Like The Hub?
Join our community.

Malcolm Jolley: Drinking with the Valkyries: Andrew Jefford’s latest collection is required reading for wine lovers


Andrew Jefford has enjoyed an award-winning and prolific career as a wine writer. He’s published more than a dozen books, including 2002’s The New France: A Complete Guide to Contemporary French Wine, which heralded that country’s wine resurgence after decades of being overshadowed by the producers of The New World. His journalism has been published in the British press for three decades, most notably (for North American readers) in Decanter Magazine. He’s a big deal, but unless you’re a paid-up subscriber to one of the periodicals he contributes to, or attended this year’s International Cool Climate Chardonnay Celebration in Niagara, where he was the keynote speaker, you are forgiven for not being overly familiar with his work.

Or at least you are by me, since up until a week or so ago I’m not sure I had read him. That changed to my benefit after I sought out a copy of Drinking with the Valkyries: Writings On Wine, published this year by the Académie du Vin Library, a U.K.-based publishing house established by the late Steven Spurrier. The book is a collection of Jefford’s writing on wine between 2007 and this year, mostly, though not exclusively, in Decanter and The World of Fine Wine magazines. It is a tour de force, garnering praise and enthusiastic recommendations on both sides of the Atlantic. I’ll add mine.

Drinking with the Valkyries is very much, though not exclusively, a wine writer’s book. Jefford addresses the dilemmas and doubts of those who try and describe wines, armed only with metaphors. Most of the pieces involve some form of a lifting of the veil on the process of the craft, and it’s done with humility and dry wit. One of my favourite pieces in the collection is called “Some Useless Notes”, which describes his experience of attending the annual London tasting of the Domaine de la Romanée-Conti, the most sought-after Burgundy label, known mostly by its initials, DRC. Jefford contemplates writing about some of the world’s most expensive and hard-to-obtain wines, for which demand exponentially exceeds supply:

Those in a position to buy the wines, it seems to me, have absolutely no need for press guidance, since declining any proffered DRC would be the most financially stupid thing it is possible for a moneyed human being to do in a calendar year…It’s also affecting that the tasting happens at all, since there is assuredly no need for it; the wines would fly without any help from foil cutter or corkscrew.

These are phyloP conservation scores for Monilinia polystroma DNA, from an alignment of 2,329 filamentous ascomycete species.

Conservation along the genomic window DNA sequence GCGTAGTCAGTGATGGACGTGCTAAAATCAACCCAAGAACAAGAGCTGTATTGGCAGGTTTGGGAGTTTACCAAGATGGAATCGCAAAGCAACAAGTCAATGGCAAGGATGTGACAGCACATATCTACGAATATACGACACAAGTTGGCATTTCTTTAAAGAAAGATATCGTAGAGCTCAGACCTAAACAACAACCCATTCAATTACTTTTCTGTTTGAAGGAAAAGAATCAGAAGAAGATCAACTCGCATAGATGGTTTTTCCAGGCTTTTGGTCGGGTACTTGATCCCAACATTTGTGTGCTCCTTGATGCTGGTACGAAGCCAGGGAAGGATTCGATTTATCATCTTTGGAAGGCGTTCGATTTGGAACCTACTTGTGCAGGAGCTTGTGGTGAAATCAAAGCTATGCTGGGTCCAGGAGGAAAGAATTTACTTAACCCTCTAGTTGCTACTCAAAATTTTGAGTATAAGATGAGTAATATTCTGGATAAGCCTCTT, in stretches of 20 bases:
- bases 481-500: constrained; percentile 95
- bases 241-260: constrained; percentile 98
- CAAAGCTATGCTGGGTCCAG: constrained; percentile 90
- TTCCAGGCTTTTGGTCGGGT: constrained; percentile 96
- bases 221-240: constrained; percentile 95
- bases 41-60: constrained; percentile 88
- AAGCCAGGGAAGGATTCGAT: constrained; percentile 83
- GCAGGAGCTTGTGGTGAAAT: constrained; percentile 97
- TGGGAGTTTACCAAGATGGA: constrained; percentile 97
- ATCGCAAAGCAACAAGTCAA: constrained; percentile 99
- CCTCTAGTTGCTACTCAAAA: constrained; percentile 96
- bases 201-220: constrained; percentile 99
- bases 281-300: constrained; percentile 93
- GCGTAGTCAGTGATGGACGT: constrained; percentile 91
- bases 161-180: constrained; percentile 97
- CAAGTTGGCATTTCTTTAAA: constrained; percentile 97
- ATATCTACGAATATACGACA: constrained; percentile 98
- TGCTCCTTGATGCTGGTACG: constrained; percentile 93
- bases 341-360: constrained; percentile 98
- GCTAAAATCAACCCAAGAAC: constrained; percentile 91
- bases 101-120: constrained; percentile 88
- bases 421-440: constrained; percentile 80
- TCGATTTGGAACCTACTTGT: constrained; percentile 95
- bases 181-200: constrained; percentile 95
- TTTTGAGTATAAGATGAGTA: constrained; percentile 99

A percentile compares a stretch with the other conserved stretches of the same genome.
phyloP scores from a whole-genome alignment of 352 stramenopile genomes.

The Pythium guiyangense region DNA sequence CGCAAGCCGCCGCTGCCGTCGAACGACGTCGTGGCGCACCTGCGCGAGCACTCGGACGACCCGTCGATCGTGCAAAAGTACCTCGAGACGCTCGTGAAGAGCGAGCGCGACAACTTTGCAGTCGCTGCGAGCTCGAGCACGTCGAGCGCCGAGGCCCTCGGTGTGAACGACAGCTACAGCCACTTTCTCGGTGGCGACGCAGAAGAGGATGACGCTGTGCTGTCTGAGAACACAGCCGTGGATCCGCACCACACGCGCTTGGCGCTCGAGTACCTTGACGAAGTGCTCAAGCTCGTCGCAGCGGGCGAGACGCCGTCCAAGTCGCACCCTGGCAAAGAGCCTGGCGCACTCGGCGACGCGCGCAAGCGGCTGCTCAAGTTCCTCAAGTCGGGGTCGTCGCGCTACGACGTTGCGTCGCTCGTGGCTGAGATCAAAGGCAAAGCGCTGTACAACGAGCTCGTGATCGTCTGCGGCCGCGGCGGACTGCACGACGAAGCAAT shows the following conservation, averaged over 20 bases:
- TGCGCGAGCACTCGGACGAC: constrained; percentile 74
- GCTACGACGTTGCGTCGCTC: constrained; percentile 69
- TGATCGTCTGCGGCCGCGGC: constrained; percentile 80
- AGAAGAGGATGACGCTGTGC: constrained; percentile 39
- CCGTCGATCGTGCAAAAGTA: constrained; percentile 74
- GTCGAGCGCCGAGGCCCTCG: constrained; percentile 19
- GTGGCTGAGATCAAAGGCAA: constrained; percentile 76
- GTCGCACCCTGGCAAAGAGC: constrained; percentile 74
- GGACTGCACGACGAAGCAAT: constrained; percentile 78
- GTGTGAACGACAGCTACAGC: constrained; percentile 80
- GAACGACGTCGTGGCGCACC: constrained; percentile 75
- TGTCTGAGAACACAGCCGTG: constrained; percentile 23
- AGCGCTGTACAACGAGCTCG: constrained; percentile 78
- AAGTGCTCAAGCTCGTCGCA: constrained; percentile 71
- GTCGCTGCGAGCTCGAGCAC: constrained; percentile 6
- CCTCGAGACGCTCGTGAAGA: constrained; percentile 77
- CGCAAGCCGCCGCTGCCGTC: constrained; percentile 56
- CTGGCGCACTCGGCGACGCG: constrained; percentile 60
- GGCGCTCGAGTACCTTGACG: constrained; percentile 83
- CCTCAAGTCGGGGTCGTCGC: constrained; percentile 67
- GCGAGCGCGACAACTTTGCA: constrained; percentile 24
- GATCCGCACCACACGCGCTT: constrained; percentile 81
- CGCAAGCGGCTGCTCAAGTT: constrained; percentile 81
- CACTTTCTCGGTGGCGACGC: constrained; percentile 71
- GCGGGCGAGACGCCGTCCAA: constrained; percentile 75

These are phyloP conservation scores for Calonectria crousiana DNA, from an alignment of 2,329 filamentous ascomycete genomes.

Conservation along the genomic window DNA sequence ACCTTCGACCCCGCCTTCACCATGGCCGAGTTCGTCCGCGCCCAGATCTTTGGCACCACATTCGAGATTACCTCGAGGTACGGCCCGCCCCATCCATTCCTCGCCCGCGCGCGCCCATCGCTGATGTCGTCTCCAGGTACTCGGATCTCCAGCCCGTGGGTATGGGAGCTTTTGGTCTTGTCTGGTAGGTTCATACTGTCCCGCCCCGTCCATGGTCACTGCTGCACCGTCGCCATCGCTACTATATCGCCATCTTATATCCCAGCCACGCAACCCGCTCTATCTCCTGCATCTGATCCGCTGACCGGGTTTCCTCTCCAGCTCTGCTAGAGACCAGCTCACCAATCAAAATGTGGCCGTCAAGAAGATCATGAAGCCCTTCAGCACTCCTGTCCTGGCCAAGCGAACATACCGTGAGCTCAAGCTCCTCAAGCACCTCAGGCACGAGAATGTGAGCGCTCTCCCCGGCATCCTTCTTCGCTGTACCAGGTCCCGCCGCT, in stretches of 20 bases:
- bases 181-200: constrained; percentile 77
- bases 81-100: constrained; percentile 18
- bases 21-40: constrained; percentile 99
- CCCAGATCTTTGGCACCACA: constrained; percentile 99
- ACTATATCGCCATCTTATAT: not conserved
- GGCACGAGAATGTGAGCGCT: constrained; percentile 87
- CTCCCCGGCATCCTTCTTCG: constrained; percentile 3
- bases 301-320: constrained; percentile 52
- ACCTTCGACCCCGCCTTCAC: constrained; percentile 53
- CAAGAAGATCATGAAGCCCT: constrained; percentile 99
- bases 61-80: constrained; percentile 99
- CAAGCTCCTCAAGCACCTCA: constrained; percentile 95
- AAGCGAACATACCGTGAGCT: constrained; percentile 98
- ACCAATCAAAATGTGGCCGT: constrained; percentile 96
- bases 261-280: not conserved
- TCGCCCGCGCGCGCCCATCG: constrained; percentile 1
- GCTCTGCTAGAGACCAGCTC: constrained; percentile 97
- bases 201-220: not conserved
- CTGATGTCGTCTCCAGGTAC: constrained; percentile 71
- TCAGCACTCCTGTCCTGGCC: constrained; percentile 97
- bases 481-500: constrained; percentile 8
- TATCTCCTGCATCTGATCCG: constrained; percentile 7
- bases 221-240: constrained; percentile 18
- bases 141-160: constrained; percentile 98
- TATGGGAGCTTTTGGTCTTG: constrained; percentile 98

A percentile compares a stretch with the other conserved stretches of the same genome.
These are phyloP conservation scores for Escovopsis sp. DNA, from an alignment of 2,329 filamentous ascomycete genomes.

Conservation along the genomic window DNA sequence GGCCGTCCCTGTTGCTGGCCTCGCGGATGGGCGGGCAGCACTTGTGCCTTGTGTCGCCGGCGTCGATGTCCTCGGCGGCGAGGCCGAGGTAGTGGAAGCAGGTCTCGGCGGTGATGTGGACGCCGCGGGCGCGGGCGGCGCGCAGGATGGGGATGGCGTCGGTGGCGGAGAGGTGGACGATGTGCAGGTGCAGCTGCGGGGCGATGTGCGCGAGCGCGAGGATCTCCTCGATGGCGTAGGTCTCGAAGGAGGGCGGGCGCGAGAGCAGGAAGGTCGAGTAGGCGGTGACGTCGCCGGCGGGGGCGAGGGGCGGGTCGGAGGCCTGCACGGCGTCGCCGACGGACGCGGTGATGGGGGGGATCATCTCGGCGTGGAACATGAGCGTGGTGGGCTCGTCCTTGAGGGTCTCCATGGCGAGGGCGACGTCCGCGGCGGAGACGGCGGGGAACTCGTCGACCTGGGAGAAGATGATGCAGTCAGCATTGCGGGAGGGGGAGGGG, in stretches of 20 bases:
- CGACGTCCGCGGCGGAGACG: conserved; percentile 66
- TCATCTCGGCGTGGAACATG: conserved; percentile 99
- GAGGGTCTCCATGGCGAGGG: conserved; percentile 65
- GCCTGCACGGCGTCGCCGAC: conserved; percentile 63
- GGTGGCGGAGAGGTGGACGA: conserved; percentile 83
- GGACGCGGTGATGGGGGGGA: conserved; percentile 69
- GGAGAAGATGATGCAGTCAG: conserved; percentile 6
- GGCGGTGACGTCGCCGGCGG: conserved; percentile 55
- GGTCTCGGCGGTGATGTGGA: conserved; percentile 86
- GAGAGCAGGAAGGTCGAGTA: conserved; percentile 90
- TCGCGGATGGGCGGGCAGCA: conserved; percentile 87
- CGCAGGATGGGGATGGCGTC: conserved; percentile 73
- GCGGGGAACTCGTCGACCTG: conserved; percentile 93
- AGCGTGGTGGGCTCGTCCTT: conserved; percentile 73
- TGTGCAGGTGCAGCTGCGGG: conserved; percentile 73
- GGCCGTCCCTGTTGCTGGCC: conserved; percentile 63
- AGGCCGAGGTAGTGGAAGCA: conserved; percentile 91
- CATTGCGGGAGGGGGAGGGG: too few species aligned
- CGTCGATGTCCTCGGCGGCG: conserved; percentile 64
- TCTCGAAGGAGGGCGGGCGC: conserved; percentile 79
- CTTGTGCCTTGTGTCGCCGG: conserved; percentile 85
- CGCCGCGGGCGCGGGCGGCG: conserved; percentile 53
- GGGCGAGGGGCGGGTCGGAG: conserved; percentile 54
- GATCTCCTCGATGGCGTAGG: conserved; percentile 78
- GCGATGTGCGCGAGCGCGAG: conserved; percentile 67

Luckily, for his readers, Jefford is able to soldier on and provides us with spirited and detailed notes of the 2012 vintage. These are useful enough to anyone curious to know what happened. Not that Jefford’s focus is exclusively on fancy, Grand Cru wines. For instance, more than one piece sings praise for Madiran, the rustic red from the Southwest of France. Jefford’s impulse is democratic.

In a piece called “The Illuminati Of The Bottle”, Jefford criticizes what he calls “the machismo of wine” and the impulse of wine insiders to keep an exclusionary club, focused on specialized knowledge and obscure jargon:

The arcane language doesn’t help. It reinforces the idea that wine geeks are a kind of sect, the Illuminati of the bottle, who aren’t so much communicating with each other as exchanging secret codes. This, of course, is a source of public amusement out at the interface—but no more. That’s the pity of it. Once you’ve had a laugh at the language and the self-delight involved in retailing this body of arcana, wine geekdom is dissuasive. The initiated walk away, muttering ‘not for me’. The earnest, impressively researched blog posts go unread, save for other Illuminati.

Jefford aims his pen at other absurdities of the wine world and those that write about it. In essays like “The Curse Of The Vertical” and “Scored Rigid” he argues passionately against the reductive competition that the trade encourages. Still, he concedes in “Wine’s Transactional Flaw” that any discussion of wine will ultimately have to address its cost or price. Jefford is both a realist, for addressing all aspects of wine, including alcohol, and an idealist, for suggesting there ought to be “wine philanthropy” so more of us might taste rare wines.

Jefford is more than an essayist. He is also a published poet and this sensibility runs through Drinking with the Valkyries. He is a pleasure to read; a master of the English language whose meaning is always clear without being in any way dumbed down. He is also not beyond reverie for his favourite subject. In an essay called “Wine Is Also A Dream”, whose title quotes a remark made to him by the Rhône negociant Philippe Guigal, Jefford writes:

You could argue, in fact, that what matters most about wine—and all of the wine scrutinized and written about by wine writers—is its dream force. I’d define this as the ability to induce reverie, to inspire aspiration or hope, and to promise (even if it finally fails to deliver) exceptional sensual gratification. In other words, that which wine traders trade and wine collectors collect, and about which wine writers write, is not simply ‘also a dream’ but principally a dream.